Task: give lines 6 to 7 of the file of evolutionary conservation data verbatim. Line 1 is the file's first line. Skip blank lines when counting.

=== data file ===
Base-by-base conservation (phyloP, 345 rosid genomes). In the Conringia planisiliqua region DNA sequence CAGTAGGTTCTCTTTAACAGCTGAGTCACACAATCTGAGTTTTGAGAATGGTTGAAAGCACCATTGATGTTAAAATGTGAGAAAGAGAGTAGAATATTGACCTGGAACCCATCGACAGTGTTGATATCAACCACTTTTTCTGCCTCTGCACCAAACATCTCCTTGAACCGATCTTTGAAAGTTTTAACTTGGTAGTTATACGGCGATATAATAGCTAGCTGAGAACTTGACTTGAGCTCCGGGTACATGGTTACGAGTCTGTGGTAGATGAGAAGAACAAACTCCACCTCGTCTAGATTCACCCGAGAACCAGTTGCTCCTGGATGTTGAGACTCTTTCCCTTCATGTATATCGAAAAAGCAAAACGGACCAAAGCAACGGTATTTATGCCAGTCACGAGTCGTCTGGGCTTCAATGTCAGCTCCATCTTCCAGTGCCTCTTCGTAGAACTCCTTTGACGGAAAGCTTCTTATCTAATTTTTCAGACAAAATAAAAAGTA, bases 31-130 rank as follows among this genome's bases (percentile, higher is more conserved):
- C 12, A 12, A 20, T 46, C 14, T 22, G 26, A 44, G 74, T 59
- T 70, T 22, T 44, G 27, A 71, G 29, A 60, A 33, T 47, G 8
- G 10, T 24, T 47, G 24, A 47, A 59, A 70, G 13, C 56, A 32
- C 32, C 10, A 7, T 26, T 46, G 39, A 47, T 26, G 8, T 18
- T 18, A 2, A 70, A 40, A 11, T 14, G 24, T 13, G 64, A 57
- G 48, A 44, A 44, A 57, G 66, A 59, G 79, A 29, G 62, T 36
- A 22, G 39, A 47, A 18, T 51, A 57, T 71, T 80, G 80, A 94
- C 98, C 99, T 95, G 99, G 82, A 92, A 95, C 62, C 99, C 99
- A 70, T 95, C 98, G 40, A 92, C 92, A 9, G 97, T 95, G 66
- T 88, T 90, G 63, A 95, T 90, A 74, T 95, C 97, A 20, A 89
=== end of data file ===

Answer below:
- T 18, A 2, A 70, A 40, A 11, T 14, G 24, T 13, G 64, A 57
- G 48, A 44, A 44, A 57, G 66, A 59, G 79, A 29, G 62, T 36